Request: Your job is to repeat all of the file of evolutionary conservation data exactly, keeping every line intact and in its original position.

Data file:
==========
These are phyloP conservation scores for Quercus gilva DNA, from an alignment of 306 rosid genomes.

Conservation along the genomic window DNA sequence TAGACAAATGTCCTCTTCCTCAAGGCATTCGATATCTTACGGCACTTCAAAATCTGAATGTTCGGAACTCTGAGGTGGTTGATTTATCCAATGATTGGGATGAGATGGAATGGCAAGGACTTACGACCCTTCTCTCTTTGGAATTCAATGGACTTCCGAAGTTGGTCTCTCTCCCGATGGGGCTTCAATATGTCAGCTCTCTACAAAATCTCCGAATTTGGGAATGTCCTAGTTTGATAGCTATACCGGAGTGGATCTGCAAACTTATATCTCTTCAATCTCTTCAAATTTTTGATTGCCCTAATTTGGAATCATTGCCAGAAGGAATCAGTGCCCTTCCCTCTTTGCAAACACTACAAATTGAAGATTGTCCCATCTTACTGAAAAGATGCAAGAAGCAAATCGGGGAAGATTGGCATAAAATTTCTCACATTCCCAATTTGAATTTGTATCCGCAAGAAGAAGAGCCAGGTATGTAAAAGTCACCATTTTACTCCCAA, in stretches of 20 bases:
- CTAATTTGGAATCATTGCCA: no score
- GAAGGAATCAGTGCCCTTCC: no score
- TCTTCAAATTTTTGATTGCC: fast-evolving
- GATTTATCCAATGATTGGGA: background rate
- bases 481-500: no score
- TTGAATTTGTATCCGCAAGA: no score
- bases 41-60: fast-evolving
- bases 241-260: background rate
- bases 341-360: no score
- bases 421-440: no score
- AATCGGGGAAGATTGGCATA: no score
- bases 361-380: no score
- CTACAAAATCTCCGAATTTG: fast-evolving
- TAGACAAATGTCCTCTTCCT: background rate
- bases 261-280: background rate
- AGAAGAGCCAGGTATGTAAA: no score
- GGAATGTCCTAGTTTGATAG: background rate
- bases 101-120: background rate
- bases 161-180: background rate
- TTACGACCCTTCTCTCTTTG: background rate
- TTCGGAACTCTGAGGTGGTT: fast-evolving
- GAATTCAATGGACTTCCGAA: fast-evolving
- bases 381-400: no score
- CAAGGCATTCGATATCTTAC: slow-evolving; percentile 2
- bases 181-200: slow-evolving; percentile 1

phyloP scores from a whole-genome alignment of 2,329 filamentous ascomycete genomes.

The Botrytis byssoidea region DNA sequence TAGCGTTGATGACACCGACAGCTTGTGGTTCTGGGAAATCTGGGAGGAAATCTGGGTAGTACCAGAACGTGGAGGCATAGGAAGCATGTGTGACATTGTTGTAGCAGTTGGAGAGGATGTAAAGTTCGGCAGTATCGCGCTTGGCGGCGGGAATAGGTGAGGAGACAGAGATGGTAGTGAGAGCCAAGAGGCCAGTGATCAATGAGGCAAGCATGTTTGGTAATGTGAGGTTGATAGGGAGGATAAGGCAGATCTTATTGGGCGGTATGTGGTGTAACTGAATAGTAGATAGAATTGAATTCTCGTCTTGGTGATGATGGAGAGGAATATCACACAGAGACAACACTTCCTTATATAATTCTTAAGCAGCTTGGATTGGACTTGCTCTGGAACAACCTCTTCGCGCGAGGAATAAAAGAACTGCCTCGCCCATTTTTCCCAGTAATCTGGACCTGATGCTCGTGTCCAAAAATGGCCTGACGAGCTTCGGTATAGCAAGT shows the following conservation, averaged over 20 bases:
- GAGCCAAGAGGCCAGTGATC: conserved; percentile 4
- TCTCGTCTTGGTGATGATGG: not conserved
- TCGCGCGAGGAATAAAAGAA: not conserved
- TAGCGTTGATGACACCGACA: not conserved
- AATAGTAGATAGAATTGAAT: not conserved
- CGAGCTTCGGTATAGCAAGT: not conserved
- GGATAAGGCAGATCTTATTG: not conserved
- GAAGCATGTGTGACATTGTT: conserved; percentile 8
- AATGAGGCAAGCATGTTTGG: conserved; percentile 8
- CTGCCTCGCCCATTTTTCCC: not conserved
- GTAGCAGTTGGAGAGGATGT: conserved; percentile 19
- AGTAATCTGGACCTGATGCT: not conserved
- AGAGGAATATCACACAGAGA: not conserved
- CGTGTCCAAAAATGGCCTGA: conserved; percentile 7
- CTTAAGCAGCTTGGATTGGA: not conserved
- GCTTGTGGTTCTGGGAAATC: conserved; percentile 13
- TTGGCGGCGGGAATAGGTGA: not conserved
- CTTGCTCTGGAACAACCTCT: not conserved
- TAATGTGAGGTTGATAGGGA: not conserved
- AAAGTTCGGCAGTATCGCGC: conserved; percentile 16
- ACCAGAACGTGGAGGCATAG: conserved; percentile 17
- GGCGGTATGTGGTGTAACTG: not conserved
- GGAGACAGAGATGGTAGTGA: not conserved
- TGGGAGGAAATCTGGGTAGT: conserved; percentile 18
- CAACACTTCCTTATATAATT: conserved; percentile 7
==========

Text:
These are phyloP conservation scores for Quercus gilva DNA, from an alignment of 306 rosid genomes.

Conservation along the genomic window DNA sequence TAGACAAATGTCCTCTTCCTCAAGGCATTCGATATCTTACGGCACTTCAAAATCTGAATGTTCGGAACTCTGAGGTGGTTGATTTATCCAATGATTGGGATGAGATGGAATGGCAAGGACTTACGACCCTTCTCTCTTTGGAATTCAATGGACTTCCGAAGTTGGTCTCTCTCCCGATGGGGCTTCAATATGTCAGCTCTCTACAAAATCTCCGAATTTGGGAATGTCCTAGTTTGATAGCTATACCGGAGTGGATCTGCAAACTTATATCTCTTCAATCTCTTCAAATTTTTGATTGCCCTAATTTGGAATCATTGCCAGAAGGAATCAGTGCCCTTCCCTCTTTGCAAACACTACAAATTGAAGATTGTCCCATCTTACTGAAAAGATGCAAGAAGCAAATCGGGGAAGATTGGCATAAAATTTCTCACATTCCCAATTTGAATTTGTATCCGCAAGAAGAAGAGCCAGGTATGTAAAAGTCACCATTTTACTCCCAA, in stretches of 20 bases:
- CTAATTTGGAATCATTGCCA: no score
- GAAGGAATCAGTGCCCTTCC: no score
- TCTTCAAATTTTTGATTGCC: fast-evolving
- GATTTATCCAATGATTGGGA: background rate
- bases 481-500: no score
- TTGAATTTGTATCCGCAAGA: no score
- bases 41-60: fast-evolving
- bases 241-260: background rate
- bases 341-360: no score
- bases 421-440: no score
- AATCGGGGAAGATTGGCATA: no score
- bases 361-380: no score
- CTACAAAATCTCCGAATTTG: fast-evolving
- TAGACAAATGTCCTCTTCCT: background rate
- bases 261-280: background rate
- AGAAGAGCCAGGTATGTAAA: no score
- GGAATGTCCTAGTTTGATAG: background rate
- bases 101-120: background rate
- bases 161-180: background rate
- TTACGACCCTTCTCTCTTTG: background rate
- TTCGGAACTCTGAGGTGGTT: fast-evolving
- GAATTCAATGGACTTCCGAA: fast-evolving
- bases 381-400: no score
- CAAGGCATTCGATATCTTAC: slow-evolving; percentile 2
- bases 181-200: slow-evolving; percentile 1

phyloP scores from a whole-genome alignment of 2,329 filamentous ascomycete genomes.

The Botrytis byssoidea region DNA sequence TAGCGTTGATGACACCGACAGCTTGTGGTTCTGGGAAATCTGGGAGGAAATCTGGGTAGTACCAGAACGTGGAGGCATAGGAAGCATGTGTGACATTGTTGTAGCAGTTGGAGAGGATGTAAAGTTCGGCAGTATCGCGCTTGGCGGCGGGAATAGGTGAGGAGACAGAGATGGTAGTGAGAGCCAAGAGGCCAGTGATCAATGAGGCAAGCATGTTTGGTAATGTGAGGTTGATAGGGAGGATAAGGCAGATCTTATTGGGCGGTATGTGGTGTAACTGAATAGTAGATAGAATTGAATTCTCGTCTTGGTGATGATGGAGAGGAATATCACACAGAGACAACACTTCCTTATATAATTCTTAAGCAGCTTGGATTGGACTTGCTCTGGAACAACCTCTTCGCGCGAGGAATAAAAGAACTGCCTCGCCCATTTTTCCCAGTAATCTGGACCTGATGCTCGTGTCCAAAAATGGCCTGACGAGCTTCGGTATAGCAAGT shows the following conservation, averaged over 20 bases:
- GAGCCAAGAGGCCAGTGATC: conserved; percentile 4
- TCTCGTCTTGGTGATGATGG: not conserved
- TCGCGCGAGGAATAAAAGAA: not conserved
- TAGCGTTGATGACACCGACA: not conserved
- AATAGTAGATAGAATTGAAT: not conserved
- CGAGCTTCGGTATAGCAAGT: not conserved
- GGATAAGGCAGATCTTATTG: not conserved
- GAAGCATGTGTGACATTGTT: conserved; percentile 8
- AATGAGGCAAGCATGTTTGG: conserved; percentile 8
- CTGCCTCGCCCATTTTTCCC: not conserved
- GTAGCAGTTGGAGAGGATGT: conserved; percentile 19
- AGTAATCTGGACCTGATGCT: not conserved
- AGAGGAATATCACACAGAGA: not conserved
- CGTGTCCAAAAATGGCCTGA: conserved; percentile 7
- CTTAAGCAGCTTGGATTGGA: not conserved
- GCTTGTGGTTCTGGGAAATC: conserved; percentile 13
- TTGGCGGCGGGAATAGGTGA: not conserved
- CTTGCTCTGGAACAACCTCT: not conserved
- TAATGTGAGGTTGATAGGGA: not conserved
- AAAGTTCGGCAGTATCGCGC: conserved; percentile 16
- ACCAGAACGTGGAGGCATAG: conserved; percentile 17
- GGCGGTATGTGGTGTAACTG: not conserved
- GGAGACAGAGATGGTAGTGA: not conserved
- TGGGAGGAAATCTGGGTAGT: conserved; percentile 18
- CAACACTTCCTTATATAATT: conserved; percentile 7